Fast Interpolation-Based RNA Data Visualization Method

Fast Interpolation-Based RNA Data Visualization Method

Researchers from Yale University accelerated t-distributed stochastic neighbor embedding (t-SNE) for visualization of rare cell populations

A team of researchers from Yale University improved the mathematical formula for a bioinformatics data visualization method. The update may help to develop snapshots of single-cell gene expression several times faster and at much higher-resolution. The improved approach is expected to reduce the rendering time of a million-point single-cell RNA-sequencing (scRNA-seq) data set from over three hours down to fifteen minutes, according to the researchers. t-Distributed Stochastic Neighborhood Embedding (t-SNE) is used to represent patterns in RNA sequencing data that is collected at the single cell level—scRNA-seq data—in two dimensions. t-SNE organizes the cells according to the genes they express and is used to identify new cell types and cell states.

However, t-SNE is a slow process, therefore, scRNA-seq dataset is often reduced as a smaller sample is taken from the initial sample before applying t-SNE. This can compromise the results as the process may fail to capture rare cell populations. Another team of Yale University had previously developed the fast multipole method (FMM) — a numerical technique that accelerates the calculation of long-ranged forces in the n-body problem. The current research team recognized that the principles behind the FMM can be used to nonlinear dimensional reduction problems such as t-SNE, The team used the technique to accelerate t-SNE and renamed it as FIt-SNE, or fast interpolation-based t-SNE.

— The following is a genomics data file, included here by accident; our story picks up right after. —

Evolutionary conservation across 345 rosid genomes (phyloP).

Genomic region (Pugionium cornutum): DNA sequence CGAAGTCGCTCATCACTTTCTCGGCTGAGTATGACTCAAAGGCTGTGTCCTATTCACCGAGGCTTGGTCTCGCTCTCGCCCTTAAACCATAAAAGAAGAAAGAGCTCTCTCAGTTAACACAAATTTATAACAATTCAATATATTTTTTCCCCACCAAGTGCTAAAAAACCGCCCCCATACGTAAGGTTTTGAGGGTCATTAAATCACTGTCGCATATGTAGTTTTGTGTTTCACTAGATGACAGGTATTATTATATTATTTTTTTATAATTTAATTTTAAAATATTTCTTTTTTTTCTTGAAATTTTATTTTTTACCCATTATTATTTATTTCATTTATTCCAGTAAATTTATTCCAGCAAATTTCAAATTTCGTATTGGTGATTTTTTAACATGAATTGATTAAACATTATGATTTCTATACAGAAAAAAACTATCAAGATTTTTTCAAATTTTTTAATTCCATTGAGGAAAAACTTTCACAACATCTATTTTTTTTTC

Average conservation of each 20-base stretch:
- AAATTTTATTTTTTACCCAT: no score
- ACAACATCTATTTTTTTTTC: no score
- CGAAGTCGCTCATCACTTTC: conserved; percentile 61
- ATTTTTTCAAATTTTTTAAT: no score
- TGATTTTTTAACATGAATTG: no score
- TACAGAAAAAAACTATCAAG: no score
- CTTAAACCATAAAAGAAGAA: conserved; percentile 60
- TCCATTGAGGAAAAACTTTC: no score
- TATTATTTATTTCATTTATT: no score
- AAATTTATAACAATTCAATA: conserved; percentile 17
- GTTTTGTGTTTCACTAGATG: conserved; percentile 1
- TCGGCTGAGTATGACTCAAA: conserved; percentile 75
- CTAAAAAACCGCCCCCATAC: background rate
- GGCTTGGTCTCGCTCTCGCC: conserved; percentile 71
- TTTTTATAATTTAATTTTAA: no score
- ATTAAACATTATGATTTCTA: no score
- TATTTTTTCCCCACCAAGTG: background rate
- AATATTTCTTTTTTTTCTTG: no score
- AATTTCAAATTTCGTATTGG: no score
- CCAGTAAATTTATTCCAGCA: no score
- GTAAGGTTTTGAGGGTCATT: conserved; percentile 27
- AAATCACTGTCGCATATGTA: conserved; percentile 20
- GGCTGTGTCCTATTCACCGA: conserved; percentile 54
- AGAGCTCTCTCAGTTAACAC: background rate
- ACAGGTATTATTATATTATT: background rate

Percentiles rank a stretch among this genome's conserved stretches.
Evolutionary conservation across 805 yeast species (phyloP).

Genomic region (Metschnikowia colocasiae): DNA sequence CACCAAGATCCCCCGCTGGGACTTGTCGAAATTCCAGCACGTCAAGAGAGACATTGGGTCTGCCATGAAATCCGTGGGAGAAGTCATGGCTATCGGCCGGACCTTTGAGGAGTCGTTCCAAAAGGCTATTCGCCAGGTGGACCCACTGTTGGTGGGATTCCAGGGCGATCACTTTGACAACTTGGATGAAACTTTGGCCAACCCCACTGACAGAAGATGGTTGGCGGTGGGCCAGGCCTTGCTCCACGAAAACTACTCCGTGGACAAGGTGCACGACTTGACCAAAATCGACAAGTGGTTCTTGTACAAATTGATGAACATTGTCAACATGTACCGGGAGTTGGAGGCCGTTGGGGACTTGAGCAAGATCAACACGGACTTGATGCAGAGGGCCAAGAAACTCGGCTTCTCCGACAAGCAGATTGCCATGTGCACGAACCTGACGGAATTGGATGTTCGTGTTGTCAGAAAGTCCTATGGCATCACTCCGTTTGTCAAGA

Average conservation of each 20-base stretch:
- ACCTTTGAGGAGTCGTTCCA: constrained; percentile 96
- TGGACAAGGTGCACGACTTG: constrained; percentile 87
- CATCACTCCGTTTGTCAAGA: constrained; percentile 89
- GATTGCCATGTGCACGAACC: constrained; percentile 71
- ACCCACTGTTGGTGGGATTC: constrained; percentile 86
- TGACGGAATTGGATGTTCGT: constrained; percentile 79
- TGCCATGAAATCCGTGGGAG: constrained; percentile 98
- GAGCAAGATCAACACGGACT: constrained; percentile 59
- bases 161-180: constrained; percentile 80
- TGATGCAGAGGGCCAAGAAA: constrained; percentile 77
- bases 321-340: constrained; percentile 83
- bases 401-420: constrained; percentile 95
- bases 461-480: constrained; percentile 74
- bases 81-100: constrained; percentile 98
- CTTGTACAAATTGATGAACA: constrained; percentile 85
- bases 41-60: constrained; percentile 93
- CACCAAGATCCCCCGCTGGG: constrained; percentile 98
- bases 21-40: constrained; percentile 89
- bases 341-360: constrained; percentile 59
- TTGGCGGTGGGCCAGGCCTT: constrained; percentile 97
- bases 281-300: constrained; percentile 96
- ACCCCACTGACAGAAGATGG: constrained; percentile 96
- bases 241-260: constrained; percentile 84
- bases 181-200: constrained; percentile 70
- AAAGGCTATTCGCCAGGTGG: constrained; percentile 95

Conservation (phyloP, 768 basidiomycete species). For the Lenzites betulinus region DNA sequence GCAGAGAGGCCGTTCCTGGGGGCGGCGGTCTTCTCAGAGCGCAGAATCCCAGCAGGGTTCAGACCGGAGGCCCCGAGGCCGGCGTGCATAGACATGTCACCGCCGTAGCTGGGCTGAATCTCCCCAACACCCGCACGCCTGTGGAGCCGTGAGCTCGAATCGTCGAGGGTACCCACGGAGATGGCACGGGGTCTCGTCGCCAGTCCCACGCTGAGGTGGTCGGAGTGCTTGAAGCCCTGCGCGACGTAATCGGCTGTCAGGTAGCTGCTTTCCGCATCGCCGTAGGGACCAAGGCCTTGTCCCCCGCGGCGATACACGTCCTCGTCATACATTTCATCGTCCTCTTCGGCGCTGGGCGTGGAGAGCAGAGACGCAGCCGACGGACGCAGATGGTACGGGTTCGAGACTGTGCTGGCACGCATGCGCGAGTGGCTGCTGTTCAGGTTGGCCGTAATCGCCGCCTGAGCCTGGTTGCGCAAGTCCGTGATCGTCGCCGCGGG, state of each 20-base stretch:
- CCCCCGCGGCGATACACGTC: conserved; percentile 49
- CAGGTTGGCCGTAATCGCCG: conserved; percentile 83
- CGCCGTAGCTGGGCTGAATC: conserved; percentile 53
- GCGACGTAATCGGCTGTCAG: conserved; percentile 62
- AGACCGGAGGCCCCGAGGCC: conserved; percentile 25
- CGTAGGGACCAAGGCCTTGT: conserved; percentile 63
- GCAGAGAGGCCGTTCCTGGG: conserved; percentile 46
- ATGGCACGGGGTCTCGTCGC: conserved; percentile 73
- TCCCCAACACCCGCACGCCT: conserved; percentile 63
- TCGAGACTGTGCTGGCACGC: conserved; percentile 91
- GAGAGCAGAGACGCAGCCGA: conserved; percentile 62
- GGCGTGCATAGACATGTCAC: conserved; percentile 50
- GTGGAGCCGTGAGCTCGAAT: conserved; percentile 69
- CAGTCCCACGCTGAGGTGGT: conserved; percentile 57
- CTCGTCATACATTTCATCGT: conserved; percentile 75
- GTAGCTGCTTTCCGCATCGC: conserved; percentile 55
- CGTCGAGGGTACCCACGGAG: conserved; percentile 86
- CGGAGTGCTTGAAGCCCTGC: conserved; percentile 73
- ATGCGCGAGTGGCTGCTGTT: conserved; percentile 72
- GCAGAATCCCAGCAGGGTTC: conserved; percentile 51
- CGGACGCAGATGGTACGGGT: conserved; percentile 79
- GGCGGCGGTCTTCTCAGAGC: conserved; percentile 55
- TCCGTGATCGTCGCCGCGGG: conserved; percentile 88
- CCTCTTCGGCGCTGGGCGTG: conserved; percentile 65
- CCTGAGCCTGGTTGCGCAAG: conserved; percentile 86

According to Yuval Kluger, senior author and Yale University professor of pathology, the approach can be used to rapidly analyze single cell RNA-sequencing data and to characterize rare cell subpopulations that cannot be detected when the data is subsampled prior to t-SNE. The team used a heatmap-style visualization for its FIt-SNE results. This can help to observe the expression patterns of thousands of genes at the level of single cells simultaneously. According to the researchers, FIt-SNE can accelerate further work in the field of developmental biology along with neuroscience and cancer research, which require single-cell sequencing for mapping the brain and analyzing tumors. The research was published in the journal Nature Methods on February 11, 2019.


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